FIRE - Two Common Ways to Strike Flint and Steel for Fire Lighting


Mark Hordon 

The use of ‘Flint & Steel’ is a very traditional way of making fire that stretches back in history to where man first started to use steel. It would have been quickly understood that steel gives off sparks when struck by something that is harder that it, such as natural flint, since the use of Iron Pyrite for creating sparks would have by that time been around for many thousands, if not hundreds of thousands of years. The discovery that steel could create larger and hotter sparks than the more traditional Iron Pyrite, would have been as revolutionary to them as the discovery of the relatively modern ferrocerium sparking flint rods was to our recent forebears.


Traditional Brass Hudson Bay Tinder Box with Hand Forged Fire Steel (85-2010-BR)

Since the sparks created by ‘Flint & Steel’ from say a Hudson Bay Tinderbox, are large enough and hot enough to create an ember in so many more kind of tinder than would have been used when Iron Pyrite was in common use, ‘Flint & Steel’ would certainly, have very quickly superseded Iron Pyrite as the preferred method of fire lighting.

Using traditional ‘Flint & Steel’ is really quite simple to do, at least in principle that is. The natural, commonly held, belief is that all you need to do to create sparks, is to bang the flint and steel together. There is, however, a little more to it than that, a little refinement is required if sparks are going to be efficiently utilised to produce an ember and thence a fire. There are two distinct methodologies when it comes to creating sparks with traditional ‘Flint & Steel’, and these are The Flint on Steel Strike and The Steel on Flint Strike. These two distinct strikes then become, The Tinderbox Strike, The Tinder Bundle Strike and The Two Finger Strike, so let’s take a look at them:

Flint on Steel - The Tinderbox Strike

The Tinderbox Strike is probably the technique that is the most commonly viewed as the way our forebears would have used ‘Flint & Steel’ to create an ember. Personally, I do not see The Tinderbox Strike as being the most efficient way to create sparks, unless the tinder that is being used is in a powdered, or difficult to handle form. Powdered tinder could easily have been made by scraping the charcoal from unburned pieces of firewood and then stored in a box i.e. a Tinderbox!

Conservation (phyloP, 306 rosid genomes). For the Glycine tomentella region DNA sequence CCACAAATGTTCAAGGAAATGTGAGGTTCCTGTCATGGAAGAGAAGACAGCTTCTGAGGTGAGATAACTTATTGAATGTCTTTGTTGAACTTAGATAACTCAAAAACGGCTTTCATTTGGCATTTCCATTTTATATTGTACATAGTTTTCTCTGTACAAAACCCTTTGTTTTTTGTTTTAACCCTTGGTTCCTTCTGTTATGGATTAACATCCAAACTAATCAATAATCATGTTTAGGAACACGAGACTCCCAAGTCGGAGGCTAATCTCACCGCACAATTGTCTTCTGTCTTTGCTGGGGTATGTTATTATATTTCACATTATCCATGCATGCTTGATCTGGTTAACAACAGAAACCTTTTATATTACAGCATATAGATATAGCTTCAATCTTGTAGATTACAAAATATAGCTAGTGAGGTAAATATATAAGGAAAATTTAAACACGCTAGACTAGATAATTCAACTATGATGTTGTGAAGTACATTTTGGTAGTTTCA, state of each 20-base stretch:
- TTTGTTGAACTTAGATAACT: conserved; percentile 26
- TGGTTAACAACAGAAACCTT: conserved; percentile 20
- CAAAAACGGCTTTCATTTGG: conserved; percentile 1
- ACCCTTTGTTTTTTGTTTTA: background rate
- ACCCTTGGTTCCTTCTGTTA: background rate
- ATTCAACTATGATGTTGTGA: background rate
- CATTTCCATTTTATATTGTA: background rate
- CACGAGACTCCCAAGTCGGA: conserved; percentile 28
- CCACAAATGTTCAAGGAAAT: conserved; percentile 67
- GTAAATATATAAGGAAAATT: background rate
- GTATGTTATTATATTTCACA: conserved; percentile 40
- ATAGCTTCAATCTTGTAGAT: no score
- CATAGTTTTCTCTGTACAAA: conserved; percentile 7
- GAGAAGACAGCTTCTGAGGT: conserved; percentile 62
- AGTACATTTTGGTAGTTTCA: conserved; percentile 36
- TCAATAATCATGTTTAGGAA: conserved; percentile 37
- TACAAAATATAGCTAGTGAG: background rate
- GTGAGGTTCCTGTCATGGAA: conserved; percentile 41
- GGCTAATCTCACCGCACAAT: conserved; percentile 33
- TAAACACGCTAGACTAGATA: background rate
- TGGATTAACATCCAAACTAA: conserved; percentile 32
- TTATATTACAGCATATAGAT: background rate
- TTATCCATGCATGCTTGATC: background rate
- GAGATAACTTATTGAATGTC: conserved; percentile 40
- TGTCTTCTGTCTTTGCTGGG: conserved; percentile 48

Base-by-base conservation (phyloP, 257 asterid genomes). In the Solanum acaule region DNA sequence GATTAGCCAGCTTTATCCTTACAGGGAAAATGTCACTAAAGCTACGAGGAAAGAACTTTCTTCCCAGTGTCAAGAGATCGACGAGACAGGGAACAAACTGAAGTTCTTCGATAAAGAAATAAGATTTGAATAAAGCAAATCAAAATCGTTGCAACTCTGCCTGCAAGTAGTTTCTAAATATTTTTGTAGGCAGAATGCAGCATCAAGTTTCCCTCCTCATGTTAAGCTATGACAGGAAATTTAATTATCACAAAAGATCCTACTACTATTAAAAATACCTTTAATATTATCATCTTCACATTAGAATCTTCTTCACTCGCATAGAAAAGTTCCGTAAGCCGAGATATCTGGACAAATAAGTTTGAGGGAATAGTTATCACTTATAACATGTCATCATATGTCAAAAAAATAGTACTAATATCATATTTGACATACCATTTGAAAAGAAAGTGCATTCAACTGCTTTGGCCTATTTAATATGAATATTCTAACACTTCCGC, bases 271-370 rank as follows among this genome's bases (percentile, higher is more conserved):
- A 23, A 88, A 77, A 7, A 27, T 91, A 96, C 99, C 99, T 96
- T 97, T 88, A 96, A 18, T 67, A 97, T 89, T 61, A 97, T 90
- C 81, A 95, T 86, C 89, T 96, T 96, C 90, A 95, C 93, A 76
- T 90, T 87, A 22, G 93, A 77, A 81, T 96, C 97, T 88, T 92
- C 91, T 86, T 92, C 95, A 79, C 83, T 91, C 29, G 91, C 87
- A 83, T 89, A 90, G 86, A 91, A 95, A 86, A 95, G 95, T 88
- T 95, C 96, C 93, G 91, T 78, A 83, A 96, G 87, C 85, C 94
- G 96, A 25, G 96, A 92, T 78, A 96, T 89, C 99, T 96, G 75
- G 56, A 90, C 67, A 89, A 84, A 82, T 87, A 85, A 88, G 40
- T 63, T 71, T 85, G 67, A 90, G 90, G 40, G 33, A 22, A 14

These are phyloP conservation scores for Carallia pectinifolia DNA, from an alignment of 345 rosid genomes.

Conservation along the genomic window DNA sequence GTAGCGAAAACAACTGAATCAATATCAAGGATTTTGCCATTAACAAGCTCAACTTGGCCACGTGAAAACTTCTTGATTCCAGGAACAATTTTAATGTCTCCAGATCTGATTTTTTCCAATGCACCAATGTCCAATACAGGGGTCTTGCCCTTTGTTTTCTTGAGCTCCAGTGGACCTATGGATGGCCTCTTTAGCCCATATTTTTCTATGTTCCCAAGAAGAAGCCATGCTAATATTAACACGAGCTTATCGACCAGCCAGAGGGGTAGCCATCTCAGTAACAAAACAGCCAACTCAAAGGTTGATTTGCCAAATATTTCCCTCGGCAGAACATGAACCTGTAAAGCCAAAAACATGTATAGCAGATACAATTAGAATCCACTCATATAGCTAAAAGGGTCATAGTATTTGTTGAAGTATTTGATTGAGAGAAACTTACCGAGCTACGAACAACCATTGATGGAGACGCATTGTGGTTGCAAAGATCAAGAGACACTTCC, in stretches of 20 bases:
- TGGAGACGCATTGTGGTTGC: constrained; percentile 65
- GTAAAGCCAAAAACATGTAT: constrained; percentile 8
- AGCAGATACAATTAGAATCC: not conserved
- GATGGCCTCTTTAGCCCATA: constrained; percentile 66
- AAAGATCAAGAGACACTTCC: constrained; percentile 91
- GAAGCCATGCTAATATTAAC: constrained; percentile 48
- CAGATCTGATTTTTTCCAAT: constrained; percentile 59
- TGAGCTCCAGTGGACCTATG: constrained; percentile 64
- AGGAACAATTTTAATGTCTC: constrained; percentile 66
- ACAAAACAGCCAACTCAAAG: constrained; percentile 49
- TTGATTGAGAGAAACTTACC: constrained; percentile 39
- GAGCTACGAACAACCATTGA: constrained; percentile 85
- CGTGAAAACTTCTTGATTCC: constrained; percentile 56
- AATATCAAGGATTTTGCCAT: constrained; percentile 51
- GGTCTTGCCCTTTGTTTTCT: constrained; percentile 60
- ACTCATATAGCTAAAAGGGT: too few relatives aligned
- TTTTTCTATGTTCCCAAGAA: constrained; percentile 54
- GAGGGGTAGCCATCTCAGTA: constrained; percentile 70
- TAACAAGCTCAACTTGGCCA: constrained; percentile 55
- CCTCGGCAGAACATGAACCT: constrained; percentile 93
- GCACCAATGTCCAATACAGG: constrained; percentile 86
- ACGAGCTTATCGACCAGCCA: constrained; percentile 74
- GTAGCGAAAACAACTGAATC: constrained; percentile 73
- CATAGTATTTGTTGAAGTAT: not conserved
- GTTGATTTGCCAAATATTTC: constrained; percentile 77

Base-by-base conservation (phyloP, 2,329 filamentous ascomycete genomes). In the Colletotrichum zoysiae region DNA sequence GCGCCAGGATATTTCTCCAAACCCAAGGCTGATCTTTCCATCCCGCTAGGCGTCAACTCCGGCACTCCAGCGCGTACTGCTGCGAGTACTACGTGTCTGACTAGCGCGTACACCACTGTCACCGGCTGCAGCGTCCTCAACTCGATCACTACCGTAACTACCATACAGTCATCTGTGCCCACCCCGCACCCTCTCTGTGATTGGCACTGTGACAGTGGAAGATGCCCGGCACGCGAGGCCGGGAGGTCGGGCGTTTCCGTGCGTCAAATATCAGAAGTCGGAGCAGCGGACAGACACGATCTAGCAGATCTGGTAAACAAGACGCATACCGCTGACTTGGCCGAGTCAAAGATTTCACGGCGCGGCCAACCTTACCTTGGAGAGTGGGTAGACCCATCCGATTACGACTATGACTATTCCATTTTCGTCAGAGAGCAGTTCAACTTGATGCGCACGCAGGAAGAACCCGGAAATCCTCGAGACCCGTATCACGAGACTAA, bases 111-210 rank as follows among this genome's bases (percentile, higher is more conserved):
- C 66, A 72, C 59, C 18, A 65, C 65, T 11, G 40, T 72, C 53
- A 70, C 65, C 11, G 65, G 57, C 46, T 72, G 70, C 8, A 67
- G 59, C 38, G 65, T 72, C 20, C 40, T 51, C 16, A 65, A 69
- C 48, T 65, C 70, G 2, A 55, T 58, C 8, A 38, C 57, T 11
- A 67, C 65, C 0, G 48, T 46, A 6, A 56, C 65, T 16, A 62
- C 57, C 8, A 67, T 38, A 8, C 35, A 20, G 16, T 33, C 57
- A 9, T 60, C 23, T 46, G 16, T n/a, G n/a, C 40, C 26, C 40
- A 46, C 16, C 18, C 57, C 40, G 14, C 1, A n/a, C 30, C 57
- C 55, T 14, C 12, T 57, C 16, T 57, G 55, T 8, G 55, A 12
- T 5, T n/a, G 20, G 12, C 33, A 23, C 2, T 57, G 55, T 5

Flint and Steel Drop Spark

Photo 1

The practical application of this technique is to directly strike the sparks into the open tinderbox and onto the mass of charcoal, char cloth or some kind of natural tinder such as Amadou or Chaga. Throwing the sparks downwards into the tinderbox, an ember can easily be created in this way, since the tinder in the tin covers a large area and can therefore more readily catch any stray sparks (Photo 1).

To do this technique you will need to quickly and decisively strike a sharp edge of flint downwards towards the steel at about a 45° angle, as if you were trying to shave off a small piece of steel. The steel should be held a couple of inches above the tinderbox and tinder, so that all sparks are directed downwards and into the tinderbox.

Once a spark has been caught by some of the tinder, you can carefully encourage the embryonic ember to grow a little before you tease it from the main mass of tinder and place it in a previously prepared tinder bundle nest. It should be pointed out that this method may well produce several embers at the same time, since many sparks are generated upon each strike. Each spark being produced has the potential to create its own ember. If this happens, you can use the Steel, or flint, to extinguish the unwanted glowing embers, by pressing on them to eliminate the air and rapidly remove the heat, via conduction. 


Photo 2

Photo 2 shows several areas that have caught a spark. If left unattended, for just a few seconds, the whole of the tinder would become a massive ember, which would be a waste of resources and be very difficult to extinguish without replacing the lid to eliminate the air. If the tin lid is not airtight the tinder will continue to burn until it is gone, you may be able to judge that this is the case because the tin will become, and stay, very hot.

The Tinder Bundle Strike

The second way is to tease out a small pinch of tinder and place it in a tinder bundle nest that has previously being prepared. Place the tinder bundle nest on the ground and strike the Flint against the Steel as described in ‘The Tinderbox Strike’, above. Once the tinder has caught a spark and begins to glow, you can blow the tinder bundle nest into a flame and then place it in your fire pit.

The Two Finger Strike

The third way, which is also my preferred way of using traditional ‘Flint & Steel’, assuming that I have a type of tinder that can be easily held, and then pinched between fingers, without crushing or crumbling, such as Amadou or Chaga. 500_hudson_2finger_strike_setup

Photo 3

Placing the tinder about 1 to 2mm from the edge of the natural flint. The idea is to tease out a two finger pinch of the tinder, say Char Cloth, Amadou or Chaga, and place it onto a piece of natural flint, about 2 to 3mm from one of the flints sharp edges (Photo 3). 


Photo 4

It is very important that you make sure that the edge of the flint is as sharp as possible (Photo 4).


Photo 5

Whilst holding the tinder firmly against the flint, but without overtly crushing it, with your thumb and forefinger, you should sharply strike the Steel down against the flint edge as if trying to shave off the thinnest sliver of steel (Photo 5). 

500_hudson_2finger _strike_amadou

Photo 6

 The sparks that are produced should be directed towards the edge of the char cloth (Photo 6). 


Photo 7

Place the ember in the previously prepared tinder bundle nest (Photo 7)) and gently blow into a flame (Photos 8 and 9).


Photo 8


Photo 9

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